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Current Tape Reviews

A Better Me
 
Artist Name:
Alex Vann
  Title:
A Better Me
 
Date Posted:
March 2017
 
Genre:
Rock and Pop
Equipment Used:

Zoom MRS-1266 desktop multitrack (with built-in drum sounds), Yamaha Clavinova CLP340 (main piano), Yamaha P60 and Roland DS-330 Dr. Synth (strings), AKG C2000B vocal mic, Fender Squier Jazz Bass.

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Production Notes & Credits:

"A Better Me" is a male vocal rock ballad, Alex one-man-banded the track at his home studio in Wolverhampton, West Midlands, England.

Reviewed By: Marty Peters
Rating: 3
That voice. Holy cow, as Harry Carey used to say, would you listen to that voice! For those of us that grew up with Steve Winwood, Peter Gabriel, and a host of other great British singers, there is something so comfortable and right about the sound of Alex's pipes. Like the man once said, we could listen to this guy sing the phone book!

As for the actual recording of things, what we have here is a nice sketch/demo captured on a modest Zoom MRS-1266 standalone multitrack recorder. Alex has set up a very basic boombox/click track percussion part for tempo, choosing to devote more time to his fine sense of orchestration—as evidenced by the sweet string and backing vocal arrangements. Tonally, everything (with the exception of the keys/strings) sounded a tad bit bright through our monitors, though we're happy to report that there were no signs of processing artifacts to be found.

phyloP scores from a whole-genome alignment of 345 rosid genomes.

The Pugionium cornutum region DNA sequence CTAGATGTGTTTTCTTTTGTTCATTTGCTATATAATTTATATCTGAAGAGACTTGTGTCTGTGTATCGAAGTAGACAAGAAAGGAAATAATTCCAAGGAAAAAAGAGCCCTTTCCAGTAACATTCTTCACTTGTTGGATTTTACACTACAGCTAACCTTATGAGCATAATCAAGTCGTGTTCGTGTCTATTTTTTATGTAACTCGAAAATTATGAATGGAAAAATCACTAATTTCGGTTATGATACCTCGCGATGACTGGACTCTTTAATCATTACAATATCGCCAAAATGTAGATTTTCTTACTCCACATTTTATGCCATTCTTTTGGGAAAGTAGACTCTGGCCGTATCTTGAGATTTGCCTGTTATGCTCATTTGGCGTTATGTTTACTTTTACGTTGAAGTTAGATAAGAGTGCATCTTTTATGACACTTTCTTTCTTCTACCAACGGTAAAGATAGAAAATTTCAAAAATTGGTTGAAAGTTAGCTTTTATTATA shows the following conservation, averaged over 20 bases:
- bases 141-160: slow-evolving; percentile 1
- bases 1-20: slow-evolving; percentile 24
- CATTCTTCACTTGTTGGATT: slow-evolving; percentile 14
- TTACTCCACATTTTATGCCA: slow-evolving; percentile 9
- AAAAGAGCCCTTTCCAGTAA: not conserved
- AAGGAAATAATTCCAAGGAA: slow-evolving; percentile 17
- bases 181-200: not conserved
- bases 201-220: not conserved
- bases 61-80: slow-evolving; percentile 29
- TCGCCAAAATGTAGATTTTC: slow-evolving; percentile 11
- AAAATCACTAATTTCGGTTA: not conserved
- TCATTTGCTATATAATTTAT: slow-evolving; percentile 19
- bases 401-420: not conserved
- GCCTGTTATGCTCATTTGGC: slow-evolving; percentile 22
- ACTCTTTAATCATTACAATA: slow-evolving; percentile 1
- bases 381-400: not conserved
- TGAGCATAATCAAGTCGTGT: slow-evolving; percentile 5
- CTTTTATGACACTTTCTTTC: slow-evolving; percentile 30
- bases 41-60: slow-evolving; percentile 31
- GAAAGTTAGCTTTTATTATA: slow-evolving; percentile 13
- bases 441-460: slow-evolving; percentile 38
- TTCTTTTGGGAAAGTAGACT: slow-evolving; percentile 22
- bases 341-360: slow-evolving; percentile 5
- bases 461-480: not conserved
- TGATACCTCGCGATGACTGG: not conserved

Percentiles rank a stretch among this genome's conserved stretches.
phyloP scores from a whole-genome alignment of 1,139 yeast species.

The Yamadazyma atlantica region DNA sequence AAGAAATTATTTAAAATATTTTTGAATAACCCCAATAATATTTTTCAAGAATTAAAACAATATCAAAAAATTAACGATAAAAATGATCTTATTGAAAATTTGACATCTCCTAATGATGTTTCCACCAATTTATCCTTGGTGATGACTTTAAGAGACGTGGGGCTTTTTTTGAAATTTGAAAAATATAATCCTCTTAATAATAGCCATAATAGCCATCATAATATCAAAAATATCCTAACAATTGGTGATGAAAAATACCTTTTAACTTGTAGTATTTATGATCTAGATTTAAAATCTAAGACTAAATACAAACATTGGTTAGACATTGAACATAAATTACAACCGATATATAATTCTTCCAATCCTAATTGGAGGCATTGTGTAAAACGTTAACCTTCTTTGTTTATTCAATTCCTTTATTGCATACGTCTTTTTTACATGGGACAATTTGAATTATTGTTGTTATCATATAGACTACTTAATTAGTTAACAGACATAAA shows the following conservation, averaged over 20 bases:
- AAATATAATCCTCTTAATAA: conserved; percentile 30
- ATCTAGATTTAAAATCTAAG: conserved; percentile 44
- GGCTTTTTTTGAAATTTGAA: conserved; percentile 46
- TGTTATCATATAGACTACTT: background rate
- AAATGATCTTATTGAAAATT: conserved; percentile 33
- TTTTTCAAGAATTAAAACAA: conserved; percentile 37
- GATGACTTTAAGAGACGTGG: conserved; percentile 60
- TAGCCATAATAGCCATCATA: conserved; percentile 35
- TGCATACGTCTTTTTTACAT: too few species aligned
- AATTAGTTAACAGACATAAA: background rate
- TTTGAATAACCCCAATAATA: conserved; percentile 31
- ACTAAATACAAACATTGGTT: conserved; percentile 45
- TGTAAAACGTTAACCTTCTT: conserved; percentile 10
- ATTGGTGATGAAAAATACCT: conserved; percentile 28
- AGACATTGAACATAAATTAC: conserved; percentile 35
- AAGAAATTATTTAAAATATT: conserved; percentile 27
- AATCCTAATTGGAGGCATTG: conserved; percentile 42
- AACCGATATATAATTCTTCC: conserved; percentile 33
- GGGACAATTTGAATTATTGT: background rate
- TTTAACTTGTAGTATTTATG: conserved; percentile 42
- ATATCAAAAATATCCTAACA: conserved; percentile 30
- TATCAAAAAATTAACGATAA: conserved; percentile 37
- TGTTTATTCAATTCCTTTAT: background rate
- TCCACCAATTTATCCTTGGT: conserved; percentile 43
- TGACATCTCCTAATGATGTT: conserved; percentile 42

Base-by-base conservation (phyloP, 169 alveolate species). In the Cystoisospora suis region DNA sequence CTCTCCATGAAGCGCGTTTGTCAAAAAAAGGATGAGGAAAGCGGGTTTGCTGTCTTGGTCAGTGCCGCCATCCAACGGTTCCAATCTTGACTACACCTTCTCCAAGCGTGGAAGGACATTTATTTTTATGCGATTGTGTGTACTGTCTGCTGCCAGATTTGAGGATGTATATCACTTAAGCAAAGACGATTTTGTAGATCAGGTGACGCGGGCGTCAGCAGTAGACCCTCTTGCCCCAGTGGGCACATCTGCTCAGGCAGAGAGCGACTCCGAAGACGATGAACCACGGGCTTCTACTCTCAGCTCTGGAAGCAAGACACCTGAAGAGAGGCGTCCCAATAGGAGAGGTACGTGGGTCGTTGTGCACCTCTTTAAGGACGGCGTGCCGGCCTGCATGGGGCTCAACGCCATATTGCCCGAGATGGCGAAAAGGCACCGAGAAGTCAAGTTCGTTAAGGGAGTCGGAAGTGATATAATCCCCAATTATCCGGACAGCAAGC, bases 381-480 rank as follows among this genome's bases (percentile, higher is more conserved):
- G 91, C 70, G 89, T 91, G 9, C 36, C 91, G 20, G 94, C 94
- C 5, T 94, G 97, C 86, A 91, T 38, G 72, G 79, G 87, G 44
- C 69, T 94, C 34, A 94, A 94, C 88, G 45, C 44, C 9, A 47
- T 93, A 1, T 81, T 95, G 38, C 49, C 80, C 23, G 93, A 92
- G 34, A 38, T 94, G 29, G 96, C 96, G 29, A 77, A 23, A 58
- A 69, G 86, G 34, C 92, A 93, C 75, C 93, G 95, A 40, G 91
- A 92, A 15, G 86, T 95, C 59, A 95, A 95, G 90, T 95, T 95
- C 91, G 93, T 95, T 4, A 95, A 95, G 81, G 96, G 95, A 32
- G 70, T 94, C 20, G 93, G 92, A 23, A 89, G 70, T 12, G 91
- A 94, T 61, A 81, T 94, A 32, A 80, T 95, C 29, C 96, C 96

Suggestions: As with all "demos", we could go on and on with possible suggestions for improvement. Obviously a better conceived and executed rhythm section would benefit the overall track. However—and this is important, folks—Alex's skill set lies elsewhere. Would we love to hear this entire recording recreated with the benefit of live drums/bass, along with the benefit of some additional gear? You bet, but in the meantime we can suggest that Alex go back and re-examine his final mix.

The lack of monitor speakers being mentioned in his equipment list calls into question whether the excessive brightness we hear is a function of room issues at the mixing position. As always, loyal readers, failure to address what and how you hear has the power to render an awful lot of blood, sweat, and tears meaningless. We urge each and every one of you to elevate the status of your speakers to that of your "sexier" gear (or "kit" as Alex might say), and by all means A/B your mixes on as many systems as possible before calling it a day.

Summary: Did we mention that voice?!

Contact: Alex Vann, alex.vann@talk21.com
About: Marty Peters

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